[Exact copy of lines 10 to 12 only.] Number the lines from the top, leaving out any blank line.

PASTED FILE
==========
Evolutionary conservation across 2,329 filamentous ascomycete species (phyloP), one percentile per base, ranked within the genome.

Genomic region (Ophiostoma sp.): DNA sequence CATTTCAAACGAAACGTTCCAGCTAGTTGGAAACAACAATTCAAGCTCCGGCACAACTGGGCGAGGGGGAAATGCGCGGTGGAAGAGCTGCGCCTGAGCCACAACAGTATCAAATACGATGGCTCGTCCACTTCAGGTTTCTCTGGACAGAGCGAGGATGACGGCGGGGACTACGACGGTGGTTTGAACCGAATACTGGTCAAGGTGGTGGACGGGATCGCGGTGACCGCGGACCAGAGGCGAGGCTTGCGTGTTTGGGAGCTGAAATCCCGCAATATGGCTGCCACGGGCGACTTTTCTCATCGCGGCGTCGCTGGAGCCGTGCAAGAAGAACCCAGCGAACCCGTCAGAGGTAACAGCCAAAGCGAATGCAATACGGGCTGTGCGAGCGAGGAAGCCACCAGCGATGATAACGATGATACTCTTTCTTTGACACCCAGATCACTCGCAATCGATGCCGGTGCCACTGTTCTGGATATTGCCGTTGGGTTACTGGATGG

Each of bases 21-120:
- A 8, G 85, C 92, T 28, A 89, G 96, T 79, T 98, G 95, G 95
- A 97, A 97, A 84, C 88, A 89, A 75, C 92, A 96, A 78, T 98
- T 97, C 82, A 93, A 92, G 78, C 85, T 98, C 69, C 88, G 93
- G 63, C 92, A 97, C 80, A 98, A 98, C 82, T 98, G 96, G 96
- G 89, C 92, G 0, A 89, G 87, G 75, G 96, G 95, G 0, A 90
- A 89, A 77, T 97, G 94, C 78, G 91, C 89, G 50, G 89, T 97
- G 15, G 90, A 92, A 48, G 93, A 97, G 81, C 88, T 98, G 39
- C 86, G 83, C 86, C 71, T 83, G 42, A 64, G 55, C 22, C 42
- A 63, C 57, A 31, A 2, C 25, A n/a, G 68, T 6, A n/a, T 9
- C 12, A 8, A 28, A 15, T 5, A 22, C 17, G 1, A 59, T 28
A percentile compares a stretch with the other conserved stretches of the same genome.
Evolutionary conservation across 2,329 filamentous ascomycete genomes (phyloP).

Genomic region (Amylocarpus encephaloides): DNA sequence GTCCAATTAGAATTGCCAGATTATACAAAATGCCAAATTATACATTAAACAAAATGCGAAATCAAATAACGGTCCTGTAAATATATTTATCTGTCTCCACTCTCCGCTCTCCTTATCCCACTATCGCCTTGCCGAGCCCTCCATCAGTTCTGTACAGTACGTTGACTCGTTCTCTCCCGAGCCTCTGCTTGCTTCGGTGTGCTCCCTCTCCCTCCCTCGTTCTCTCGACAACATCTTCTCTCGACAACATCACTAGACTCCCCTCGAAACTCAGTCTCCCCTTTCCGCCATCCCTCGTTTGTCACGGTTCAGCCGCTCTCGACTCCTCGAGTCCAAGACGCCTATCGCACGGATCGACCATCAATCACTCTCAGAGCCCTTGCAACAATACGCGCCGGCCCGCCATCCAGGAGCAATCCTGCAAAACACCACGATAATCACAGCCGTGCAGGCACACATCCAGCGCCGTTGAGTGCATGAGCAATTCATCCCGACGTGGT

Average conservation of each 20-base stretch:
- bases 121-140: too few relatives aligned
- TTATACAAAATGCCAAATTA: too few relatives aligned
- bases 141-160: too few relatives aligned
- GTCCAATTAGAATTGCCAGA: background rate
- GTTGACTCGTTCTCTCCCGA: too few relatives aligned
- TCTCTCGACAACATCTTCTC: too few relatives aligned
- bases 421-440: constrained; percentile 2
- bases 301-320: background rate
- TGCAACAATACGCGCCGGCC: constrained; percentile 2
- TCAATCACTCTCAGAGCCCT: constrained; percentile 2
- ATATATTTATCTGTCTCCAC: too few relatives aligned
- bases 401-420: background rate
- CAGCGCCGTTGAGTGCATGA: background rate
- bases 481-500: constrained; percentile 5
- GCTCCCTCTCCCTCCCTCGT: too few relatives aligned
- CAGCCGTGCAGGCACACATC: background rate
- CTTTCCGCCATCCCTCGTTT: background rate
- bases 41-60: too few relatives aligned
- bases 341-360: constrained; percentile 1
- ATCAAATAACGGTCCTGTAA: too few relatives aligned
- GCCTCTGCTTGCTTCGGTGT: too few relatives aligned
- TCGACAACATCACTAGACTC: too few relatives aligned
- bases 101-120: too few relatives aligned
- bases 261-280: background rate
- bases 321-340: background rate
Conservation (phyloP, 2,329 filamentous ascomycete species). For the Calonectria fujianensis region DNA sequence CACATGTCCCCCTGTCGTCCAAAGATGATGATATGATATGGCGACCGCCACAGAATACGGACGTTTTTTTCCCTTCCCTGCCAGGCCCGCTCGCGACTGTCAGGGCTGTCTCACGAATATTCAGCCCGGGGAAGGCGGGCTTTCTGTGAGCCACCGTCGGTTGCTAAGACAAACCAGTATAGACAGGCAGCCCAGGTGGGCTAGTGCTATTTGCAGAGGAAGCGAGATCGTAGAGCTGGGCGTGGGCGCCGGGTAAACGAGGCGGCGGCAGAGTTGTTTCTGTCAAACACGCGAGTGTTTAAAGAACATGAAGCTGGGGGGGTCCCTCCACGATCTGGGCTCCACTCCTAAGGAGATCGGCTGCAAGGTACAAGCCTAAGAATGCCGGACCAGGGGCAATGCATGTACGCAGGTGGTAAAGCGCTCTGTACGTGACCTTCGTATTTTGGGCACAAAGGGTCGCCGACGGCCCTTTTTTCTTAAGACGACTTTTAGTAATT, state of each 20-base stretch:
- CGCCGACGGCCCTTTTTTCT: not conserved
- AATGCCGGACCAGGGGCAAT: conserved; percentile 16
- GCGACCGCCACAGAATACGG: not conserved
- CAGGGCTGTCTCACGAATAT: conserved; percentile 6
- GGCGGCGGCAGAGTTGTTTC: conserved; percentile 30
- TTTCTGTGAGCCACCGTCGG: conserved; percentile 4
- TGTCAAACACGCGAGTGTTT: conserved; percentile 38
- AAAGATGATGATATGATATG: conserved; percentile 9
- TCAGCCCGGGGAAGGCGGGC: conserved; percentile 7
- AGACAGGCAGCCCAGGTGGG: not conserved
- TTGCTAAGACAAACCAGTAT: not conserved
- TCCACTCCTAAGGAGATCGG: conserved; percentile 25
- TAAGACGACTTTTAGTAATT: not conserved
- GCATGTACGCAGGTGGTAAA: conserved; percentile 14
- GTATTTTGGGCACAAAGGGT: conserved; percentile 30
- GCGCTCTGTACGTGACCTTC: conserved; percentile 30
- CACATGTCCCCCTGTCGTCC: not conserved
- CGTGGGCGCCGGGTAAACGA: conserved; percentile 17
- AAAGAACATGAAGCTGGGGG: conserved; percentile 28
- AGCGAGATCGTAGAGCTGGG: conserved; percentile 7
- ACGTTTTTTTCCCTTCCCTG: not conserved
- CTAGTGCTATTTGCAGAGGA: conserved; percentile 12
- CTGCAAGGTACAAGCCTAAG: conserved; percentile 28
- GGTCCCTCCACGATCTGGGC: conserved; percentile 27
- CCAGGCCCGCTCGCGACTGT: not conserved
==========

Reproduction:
- G 15, G 90, A 92, A 48, G 93, A 97, G 81, C 88, T 98, G 39
- C 86, G 83, C 86, C 71, T 83, G 42, A 64, G 55, C 22, C 42
- A 63, C 57, A 31, A 2, C 25, A n/a, G 68, T 6, A n/a, T 9